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I listened to a talk on NIZK a while ago and vaguely remembered the speaker mentioned something like - A scheme that is statistically sound and computationally ZK in common reference string model could become computationally sound and statistically ZK in common random string model.

I couldn’t remember the exact talk and speaker, but I’m wondering whether this kind of duality is common in CRS constructions, and if so, how do we convert a scheme in common reference string model into one in common random string model?

Thanks!

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There is no generic conversion, but it is a standard property of dual-mode NIZKs. Here, the CRS comes in two indistinguishable modes, where one is structured, but the other is actually a truly random string. Typically, in group-based construction, the random CRS will be a tuple of random group elements, while the structured CRS will be a DDH tuple - both will then be indistinguishable under the DDH assumption.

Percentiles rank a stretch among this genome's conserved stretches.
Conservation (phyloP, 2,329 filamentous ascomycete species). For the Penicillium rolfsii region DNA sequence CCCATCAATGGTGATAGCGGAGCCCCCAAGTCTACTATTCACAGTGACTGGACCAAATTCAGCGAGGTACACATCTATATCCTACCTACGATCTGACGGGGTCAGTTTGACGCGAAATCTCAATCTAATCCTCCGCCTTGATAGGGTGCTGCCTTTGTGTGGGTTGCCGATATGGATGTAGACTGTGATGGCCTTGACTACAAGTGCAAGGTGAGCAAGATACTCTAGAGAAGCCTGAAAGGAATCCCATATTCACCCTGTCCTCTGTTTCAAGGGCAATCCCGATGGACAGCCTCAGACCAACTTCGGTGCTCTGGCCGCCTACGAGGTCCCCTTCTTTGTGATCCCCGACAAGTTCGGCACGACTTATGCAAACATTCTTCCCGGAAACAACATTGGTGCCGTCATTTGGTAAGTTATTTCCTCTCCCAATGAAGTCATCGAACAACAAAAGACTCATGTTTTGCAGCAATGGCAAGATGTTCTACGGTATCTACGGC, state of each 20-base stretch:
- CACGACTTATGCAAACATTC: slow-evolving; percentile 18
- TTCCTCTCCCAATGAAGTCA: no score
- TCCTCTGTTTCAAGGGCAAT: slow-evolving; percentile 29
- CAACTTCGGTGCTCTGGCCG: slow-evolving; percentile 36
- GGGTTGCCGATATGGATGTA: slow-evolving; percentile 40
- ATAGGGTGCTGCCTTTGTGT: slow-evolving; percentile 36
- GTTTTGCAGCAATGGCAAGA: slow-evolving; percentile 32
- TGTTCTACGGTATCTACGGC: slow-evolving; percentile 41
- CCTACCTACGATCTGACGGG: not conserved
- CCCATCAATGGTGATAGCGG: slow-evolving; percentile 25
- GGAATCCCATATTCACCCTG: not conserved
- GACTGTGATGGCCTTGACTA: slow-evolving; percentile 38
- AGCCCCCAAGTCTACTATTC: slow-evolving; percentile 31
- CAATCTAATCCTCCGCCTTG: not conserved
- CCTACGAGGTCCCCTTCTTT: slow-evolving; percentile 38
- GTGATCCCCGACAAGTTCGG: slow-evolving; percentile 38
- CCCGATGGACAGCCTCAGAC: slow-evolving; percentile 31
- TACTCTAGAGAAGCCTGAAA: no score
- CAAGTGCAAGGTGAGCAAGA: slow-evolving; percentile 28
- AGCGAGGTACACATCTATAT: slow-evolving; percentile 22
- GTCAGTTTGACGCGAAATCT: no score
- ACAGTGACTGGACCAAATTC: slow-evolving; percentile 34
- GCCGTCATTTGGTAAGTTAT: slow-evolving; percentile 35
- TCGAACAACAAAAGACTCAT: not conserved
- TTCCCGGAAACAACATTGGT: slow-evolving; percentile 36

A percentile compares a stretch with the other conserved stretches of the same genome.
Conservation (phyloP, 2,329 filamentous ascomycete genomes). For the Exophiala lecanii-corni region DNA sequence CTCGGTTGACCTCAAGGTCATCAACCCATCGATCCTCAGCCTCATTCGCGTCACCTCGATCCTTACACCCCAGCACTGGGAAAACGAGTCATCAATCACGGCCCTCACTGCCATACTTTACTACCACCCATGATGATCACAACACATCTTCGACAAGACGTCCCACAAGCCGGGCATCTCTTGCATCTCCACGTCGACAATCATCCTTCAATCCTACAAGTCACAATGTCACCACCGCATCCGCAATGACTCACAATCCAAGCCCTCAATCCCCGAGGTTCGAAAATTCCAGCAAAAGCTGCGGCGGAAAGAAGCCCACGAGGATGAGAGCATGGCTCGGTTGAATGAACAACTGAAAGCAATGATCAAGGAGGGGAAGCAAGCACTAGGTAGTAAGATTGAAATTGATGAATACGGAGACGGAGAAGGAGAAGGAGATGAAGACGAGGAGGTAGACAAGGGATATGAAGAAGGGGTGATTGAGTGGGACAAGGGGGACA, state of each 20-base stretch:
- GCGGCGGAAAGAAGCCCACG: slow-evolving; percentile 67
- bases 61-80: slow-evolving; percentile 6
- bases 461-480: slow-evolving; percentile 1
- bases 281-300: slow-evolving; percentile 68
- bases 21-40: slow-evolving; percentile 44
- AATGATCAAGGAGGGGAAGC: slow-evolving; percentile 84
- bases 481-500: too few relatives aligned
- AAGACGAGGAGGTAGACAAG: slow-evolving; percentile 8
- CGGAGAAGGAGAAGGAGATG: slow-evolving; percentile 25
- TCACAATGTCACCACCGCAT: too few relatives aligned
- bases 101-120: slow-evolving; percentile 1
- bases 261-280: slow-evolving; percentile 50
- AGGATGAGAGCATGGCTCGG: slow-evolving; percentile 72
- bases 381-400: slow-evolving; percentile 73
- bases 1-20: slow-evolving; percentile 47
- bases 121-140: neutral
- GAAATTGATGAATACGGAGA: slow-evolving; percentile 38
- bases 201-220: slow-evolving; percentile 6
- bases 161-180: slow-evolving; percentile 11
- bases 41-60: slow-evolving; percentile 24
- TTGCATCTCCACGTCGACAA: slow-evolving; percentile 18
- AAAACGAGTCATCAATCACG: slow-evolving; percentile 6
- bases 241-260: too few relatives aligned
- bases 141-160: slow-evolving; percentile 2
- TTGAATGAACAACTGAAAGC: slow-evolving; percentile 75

At a very high level, the reference string will be used as a parameter of some commitment scheme in which you put the witness in the NIZK. Then, using some appropriate construction of commitments, the commitment can be perfectly hiding as long as the CRS is random, but becomes perfectly binding as soon as the CRS is structured. Think for example about Groth-Sahai-style dual-mode commitments, which have a similar property.

Some recent examples of NIZKs with this property include this work.

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  • $\begingroup$ I was searching for a paper/article that describes this for a while. Thanks for the help! If the two modes are indistinguishable, we don't know how the CRS is created and therefore don't know whether the commitment is statistically or computationally binding/hiding - does this improve the security property of the commitment scheme over a normal single-mode commitment scheme? $\endgroup$
    – Steven Yue
    Oct 17, 2020 at 5:55

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